The COVID Feminism

At the core of how we conducted the business of living our lives until recently was the assumption that humans existed primarily for each other. There was no cultural recognition of individual autonomy and accountability for developing one’s own potential in our tradition. Salvation was spoken of mostly in relation to masculine seekers of truth. The women had either not bothered or had been content to be a ‘Mata’ or a “Devi’ with supplementary and augmentative functions. One has not heard of a folk thread of a woman needing to or deserving to validate her personal evolution as a better, larger, wiser human being.

And just as women’s freedom from the domestic sphere, freedom from financial dependence on men and freedom to access public life was beginning to congeal and be accepted as a matter of course along came the pandemic to undo years of feminist gains. We don’t yet know what life will look like in the aftermath but more and more it seems likely that women will be retreating to the one place it has taken them decades to escape from.

That’s right. The economy is shrinking. There are huge fears about public health. Public services are in a state of survival mode. It stands to reason therefore that maintenance and care-giving responsibilities will fall upon the home and its maker. Even when the lockdowns lift shyly, not all our needs will be met outside any time soon. These negotiations will be orchestrated by the women primarily. With schools and daycares closed, responsibilities like childcare and eldercare have become the monopoly of home. Have women’s lives in the pandemic; become more burdened, smaller, and less free? It is true that every single person has a public health obligation to stay home, but only women appear to have a socially enforced responsibility to take on disproportionate domestic work while they are there.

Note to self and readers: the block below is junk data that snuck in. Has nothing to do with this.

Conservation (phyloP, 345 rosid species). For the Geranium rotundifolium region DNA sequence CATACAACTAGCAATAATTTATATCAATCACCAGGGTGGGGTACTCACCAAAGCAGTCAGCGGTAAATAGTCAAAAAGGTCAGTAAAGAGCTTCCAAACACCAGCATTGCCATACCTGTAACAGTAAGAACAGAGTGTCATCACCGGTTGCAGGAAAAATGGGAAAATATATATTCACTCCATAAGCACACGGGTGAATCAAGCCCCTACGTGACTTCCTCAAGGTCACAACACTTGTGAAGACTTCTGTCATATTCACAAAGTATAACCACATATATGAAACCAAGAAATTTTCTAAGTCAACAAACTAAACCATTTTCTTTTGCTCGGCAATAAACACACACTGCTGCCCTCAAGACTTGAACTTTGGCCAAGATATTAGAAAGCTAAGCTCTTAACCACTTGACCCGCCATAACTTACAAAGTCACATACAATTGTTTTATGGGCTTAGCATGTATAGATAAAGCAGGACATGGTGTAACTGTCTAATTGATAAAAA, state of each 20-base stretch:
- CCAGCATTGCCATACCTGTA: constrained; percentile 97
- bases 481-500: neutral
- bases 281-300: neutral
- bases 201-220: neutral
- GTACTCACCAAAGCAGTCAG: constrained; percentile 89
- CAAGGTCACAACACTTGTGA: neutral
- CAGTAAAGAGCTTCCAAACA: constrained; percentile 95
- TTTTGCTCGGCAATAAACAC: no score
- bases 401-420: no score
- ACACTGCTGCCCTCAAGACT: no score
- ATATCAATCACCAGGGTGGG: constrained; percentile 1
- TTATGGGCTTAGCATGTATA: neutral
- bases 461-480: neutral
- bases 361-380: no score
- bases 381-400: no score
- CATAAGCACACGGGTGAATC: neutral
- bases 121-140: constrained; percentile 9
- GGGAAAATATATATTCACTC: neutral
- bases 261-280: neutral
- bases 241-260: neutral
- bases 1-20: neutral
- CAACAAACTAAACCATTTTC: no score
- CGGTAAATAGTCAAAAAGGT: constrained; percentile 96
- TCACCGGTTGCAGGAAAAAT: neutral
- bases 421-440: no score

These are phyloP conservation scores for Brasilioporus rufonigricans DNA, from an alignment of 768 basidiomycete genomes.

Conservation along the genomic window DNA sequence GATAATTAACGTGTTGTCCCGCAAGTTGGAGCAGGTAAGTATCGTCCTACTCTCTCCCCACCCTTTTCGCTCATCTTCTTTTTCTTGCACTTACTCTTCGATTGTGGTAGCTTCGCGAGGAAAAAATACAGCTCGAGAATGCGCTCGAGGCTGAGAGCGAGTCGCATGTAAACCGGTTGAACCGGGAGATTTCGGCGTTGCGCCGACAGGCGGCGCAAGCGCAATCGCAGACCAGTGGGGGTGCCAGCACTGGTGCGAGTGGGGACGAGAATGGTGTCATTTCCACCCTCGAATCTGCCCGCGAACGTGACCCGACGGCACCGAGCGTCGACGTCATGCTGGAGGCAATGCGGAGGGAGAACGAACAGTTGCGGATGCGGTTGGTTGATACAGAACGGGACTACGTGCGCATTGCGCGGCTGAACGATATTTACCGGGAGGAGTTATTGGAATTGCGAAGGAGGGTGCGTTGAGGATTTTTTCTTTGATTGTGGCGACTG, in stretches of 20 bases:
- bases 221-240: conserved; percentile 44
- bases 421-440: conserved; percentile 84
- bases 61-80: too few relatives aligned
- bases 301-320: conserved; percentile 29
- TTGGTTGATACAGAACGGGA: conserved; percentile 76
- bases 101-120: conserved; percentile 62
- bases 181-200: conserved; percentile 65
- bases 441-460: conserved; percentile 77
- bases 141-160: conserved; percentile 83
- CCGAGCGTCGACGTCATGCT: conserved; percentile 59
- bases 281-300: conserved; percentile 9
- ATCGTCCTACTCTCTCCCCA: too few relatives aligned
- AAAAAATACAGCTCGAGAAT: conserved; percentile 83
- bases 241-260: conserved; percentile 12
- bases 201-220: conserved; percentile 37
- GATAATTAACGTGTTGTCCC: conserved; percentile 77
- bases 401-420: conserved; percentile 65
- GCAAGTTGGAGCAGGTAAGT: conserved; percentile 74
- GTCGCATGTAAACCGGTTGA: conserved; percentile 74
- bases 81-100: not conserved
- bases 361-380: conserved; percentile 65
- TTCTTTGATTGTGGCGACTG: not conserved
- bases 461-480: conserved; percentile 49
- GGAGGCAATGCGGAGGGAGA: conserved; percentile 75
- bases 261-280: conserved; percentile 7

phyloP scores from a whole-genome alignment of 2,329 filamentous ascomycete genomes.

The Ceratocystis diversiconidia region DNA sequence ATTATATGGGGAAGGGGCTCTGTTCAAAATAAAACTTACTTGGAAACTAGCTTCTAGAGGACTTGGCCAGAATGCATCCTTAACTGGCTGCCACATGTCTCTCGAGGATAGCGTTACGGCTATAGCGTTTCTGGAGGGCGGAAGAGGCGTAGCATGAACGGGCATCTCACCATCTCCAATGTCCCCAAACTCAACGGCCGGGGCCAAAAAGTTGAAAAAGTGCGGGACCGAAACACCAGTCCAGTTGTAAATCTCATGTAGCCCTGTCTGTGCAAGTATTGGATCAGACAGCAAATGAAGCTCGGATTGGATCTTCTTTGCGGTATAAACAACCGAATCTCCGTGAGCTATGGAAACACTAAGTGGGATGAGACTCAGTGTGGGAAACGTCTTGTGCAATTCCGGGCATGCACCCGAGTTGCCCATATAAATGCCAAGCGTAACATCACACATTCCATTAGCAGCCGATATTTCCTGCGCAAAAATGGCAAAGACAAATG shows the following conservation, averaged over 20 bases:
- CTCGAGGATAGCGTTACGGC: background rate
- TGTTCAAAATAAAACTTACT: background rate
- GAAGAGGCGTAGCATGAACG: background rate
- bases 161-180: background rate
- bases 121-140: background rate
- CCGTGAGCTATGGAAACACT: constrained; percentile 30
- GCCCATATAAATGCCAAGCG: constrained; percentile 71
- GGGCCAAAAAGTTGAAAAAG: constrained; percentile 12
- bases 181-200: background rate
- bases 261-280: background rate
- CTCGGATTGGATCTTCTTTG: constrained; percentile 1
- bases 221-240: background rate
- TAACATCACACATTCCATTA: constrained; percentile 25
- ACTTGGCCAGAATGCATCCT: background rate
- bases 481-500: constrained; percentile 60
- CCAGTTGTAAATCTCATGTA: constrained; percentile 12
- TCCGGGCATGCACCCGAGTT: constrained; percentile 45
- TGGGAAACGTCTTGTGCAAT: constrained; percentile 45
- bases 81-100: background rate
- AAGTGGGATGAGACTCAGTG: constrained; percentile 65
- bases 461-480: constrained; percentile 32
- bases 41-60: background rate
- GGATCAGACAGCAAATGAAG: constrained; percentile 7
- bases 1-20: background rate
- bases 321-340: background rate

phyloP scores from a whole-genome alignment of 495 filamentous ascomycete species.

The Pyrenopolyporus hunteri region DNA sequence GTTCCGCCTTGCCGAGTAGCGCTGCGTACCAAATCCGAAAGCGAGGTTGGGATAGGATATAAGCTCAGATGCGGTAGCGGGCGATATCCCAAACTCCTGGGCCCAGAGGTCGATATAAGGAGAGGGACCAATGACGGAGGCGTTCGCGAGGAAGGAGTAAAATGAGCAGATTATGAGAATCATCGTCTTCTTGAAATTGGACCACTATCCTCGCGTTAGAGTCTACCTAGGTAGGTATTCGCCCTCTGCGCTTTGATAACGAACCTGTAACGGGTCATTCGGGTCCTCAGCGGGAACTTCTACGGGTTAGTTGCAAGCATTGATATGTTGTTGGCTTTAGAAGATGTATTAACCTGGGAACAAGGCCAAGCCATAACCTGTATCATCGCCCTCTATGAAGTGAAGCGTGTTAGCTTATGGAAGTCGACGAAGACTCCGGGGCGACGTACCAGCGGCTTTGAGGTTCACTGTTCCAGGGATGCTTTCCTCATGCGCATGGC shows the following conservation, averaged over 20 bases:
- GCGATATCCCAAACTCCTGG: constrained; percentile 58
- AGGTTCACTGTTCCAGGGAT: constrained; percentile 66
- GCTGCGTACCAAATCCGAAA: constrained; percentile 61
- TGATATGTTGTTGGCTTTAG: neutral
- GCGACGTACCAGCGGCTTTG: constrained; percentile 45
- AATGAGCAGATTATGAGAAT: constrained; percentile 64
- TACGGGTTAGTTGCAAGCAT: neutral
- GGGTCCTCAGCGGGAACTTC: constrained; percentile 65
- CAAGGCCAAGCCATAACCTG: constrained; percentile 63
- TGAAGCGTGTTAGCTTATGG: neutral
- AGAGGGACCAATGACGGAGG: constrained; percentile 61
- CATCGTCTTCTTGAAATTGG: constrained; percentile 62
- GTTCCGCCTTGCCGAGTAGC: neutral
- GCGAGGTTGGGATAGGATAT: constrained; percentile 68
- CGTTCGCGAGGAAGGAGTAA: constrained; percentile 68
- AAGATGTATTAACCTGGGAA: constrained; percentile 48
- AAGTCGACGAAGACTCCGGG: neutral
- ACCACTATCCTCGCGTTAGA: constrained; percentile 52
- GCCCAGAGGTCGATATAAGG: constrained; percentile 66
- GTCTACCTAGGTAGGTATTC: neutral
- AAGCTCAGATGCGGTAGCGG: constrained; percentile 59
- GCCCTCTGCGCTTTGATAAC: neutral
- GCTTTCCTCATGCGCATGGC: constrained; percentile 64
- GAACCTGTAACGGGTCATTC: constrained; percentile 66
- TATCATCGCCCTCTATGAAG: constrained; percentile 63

What are the men doing at home, one would ask? As per research, men are in the habit of underestimating the time women have to spend on housework, childcare, and eldercare. It also comes naturally to them to overestimate their own contributions. Who is spending more time homeschooling for one? Now, this looks like becoming a norm in the foreseeable future, with all the plans afoot to implement technology to enable more distanced learning. But if the classroom model is nearing extinction, who will be supervising the kids? Parents? Or Moms? It looks like mothers are well on the way to becoming untrained and unpaid teachers, required to stay home with the children. When schools do reopen, many may use partly remote schedules, with students learning from home for part of the week.

What had once been done away with as a cultural and marital injustice is on the way to becoming a public policy tenet. What happens to the state’s obligation to provide an education for children and the associated childcare that it represents? Women will be doing the compensating, it is becoming increasingly clear.

The economic recession caused by the pandemic has disproportionately hit the women-heavy service industries. It is possible that the greater percentages of the newly unemployed are women. Even for those who still have jobs and are working remotely, there is no saying if they will return to the office. Many companies have re-evaluated their overhead costs only to cut down on office space. Some have already announced plans to shift to more permanent work-from-home arrangements after the pandemic. Taken long-term, female productivity is bound to suffer from all the distractions of children, house-work, and domestic disturbances; will this not make them more dispensable to their employers?